Wednesday, September 12, 2012

Hancock Shaker Village, part one

 Hancock Shaker Village, near Pittsfield, Massachusetts, was the third Shaker community established, after Watervliet and New Lebanon. Brought together by Joseph Meacham and Lucy Wright in 1783, it was formed with land donated to the society by converts in the area. It eventually grew to more than 300 Shakers living on 3,000 acres. The last Shakers left in 1959 and the site has been a museum since 1960. I first visited there in 1974.

The panorama, above, is the view visitors get on entering the site. A new entrance complex contains a ticket counter, introductory displays, a sandwich shop, and a museum store. From there the tour is self guiding, although there are costumed interpreters in the dwelling and some other buildings. In the panorama is the site's signature structure, the round stone barn. It is sufficiently important that I will devote a blog to it later. At the far left is the combined carpentry shop and laundry. The dwelling is immediately to the right of the carpentry shop/laundry.

A combined carpentry shop and laundry? What were they thinking? They were thinking power. This building had an aquaduct carrying water from the hill above the village. It initially had a waterwheel, but that was eventually replaced with a turbine, which remains operable today. We'll take a closer look in a blog devoted to Shaker industry.

The 1830 brick dwelling is one of the finest found at any of the Shaker sites. It housed 100 men and women in a dormitory setting. The sexes were separated by living areas and used different entrances and stairs.  Elders and eldresses oversaw the well being of the community and served as ministers. They were separated from the other Shakers in living and dining accommodations after 1845. Deacons and deaconesses assigned and oversaw work for men and women, respectively. The nature of "men's work" and "women's work" kept the sexes separated in the workplace, as well. There were five other families and more than 300 believers at Hancock at its height.

Here a costumed interpreter answers questions for a couple following a guided tour of the dwelling.

Although the "official position" was that building for beauty was superfluous, Shakers here and elsewhere still slipped great beauty into the construction of their buildings. The rope hanging down was for ringing a bell to call the Shakers to meals.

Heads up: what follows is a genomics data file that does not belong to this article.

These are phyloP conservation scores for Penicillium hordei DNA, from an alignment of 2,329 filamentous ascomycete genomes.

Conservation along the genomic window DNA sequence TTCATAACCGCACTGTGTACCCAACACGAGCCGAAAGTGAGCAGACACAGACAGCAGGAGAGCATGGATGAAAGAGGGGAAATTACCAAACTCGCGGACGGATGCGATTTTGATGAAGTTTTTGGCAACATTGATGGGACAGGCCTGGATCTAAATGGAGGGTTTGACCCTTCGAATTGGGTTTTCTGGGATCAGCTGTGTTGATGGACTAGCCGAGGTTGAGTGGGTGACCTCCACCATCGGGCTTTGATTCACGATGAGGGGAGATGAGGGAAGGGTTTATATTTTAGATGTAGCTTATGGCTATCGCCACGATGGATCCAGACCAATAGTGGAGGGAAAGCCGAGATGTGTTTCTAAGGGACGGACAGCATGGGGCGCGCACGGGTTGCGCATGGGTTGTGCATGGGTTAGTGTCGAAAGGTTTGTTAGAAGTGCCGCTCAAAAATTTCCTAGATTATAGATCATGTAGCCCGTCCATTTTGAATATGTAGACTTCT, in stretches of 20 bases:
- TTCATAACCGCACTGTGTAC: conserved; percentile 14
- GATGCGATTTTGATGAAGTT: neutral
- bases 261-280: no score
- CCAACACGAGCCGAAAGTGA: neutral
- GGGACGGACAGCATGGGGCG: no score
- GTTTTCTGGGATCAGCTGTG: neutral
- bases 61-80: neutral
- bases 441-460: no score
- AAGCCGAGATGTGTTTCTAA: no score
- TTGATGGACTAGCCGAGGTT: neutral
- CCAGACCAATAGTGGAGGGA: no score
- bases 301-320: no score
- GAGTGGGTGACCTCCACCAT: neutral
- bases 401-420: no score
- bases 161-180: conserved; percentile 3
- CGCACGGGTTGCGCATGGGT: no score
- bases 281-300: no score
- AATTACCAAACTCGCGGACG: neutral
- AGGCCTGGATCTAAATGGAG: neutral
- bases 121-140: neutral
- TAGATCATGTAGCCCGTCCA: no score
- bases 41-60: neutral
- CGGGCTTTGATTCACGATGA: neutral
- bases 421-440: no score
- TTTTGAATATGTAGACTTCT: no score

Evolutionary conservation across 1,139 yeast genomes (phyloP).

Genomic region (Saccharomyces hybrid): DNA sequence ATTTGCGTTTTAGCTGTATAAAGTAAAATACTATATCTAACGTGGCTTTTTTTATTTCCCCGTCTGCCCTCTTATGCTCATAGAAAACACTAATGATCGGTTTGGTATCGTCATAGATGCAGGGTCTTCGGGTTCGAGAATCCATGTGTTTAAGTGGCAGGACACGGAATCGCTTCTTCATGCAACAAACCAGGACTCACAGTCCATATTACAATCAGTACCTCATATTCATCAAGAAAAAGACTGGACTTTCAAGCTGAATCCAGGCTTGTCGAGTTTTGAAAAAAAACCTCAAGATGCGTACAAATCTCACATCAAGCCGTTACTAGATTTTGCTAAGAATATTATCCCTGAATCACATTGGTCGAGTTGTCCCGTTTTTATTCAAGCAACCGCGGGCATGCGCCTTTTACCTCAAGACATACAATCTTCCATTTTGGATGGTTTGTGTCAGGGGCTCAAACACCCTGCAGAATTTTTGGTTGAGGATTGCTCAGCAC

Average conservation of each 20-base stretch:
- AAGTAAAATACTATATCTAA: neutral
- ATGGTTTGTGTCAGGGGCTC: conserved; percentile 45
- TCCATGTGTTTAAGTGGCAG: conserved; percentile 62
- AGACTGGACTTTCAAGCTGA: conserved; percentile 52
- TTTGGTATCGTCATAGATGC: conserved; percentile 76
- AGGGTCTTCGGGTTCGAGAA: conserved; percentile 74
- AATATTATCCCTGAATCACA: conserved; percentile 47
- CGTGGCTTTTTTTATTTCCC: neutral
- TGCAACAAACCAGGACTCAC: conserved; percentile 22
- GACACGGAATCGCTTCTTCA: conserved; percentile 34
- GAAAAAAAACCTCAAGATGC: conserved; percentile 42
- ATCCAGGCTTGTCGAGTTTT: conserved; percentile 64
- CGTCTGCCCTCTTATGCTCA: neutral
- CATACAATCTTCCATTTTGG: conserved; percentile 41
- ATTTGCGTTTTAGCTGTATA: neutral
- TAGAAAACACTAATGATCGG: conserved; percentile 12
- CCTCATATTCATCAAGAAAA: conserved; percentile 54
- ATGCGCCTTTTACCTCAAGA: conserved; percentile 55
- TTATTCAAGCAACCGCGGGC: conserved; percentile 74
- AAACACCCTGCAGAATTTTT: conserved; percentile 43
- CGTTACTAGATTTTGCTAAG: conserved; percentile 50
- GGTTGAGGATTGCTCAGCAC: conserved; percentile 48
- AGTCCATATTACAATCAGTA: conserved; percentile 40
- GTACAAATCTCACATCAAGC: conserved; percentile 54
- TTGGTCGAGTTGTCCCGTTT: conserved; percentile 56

Across the road from the brick dwelling sits the meeting house. This 1793 structure was built by Shaker Moses Johnson at the Shirley, Massachusetts, Shaker community. It was moved here in 1962 to replace a similar Moses Johnson building that had been torn down in 1938 because it was no longer used. I'll have more to say about Moses Johnson and his meeting houses in a later blog.

The Trustees' Office is where the Shaker village interacted with the world. Both male and female trustees lived in this building, operated a store, hired any help needed, provided meals and lodging to any visitors to the village, and generally carried on all business with the outside world. The building was begun in 1813 and was enlarged in 1852 and again in 1895. The building was given Victorian architectural touches during that final enlargement. The Shakers used this building up until the village closed in 1959. The Hancock web site states that the Shakers came here to play the organ and watch television.

Watch television? Yep. Shaker museums can give us a false impression of life in a Shaker community if they're not careful. The communities started into decline following the U.S. Civil War due sometimes to war-time depletion of resources or, more likely, inability to attract converts due to improved economic conditions. Museum villages tend to interpret life there during the time of greatest success, which typically would be the period from 1840 to 1850. But we know that Shaker communities were very aware of the technological advances going on around them and were quick to adopt any that could prove useful to community life. The photo above is of the Hancock village's first automobile, a 1923 Reo. Large even by 1923 standards, this car was well suited to transporting members of a communal society.

Tomorrow we'll take a look inside the brick dwelling and I'll subject you to the babblings of an architectural junkie, as well as those of a social history nut. In my view, it's one of the most interesting of Shaker buildings.

3 comments:

  1. This is so much more than i needed!!! but will all come in use thanks!!
    Extendable trailers

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  2. It seems their utilitarianism in design is what makes their buildings and furniture so simply beautiful.

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    Replies
    1. That's certainly my view. Before I knew Shaker, I was drawn to Danish modern furniture. It was much later when I learned that the designers who created Danish modern were inspired by Shaker.

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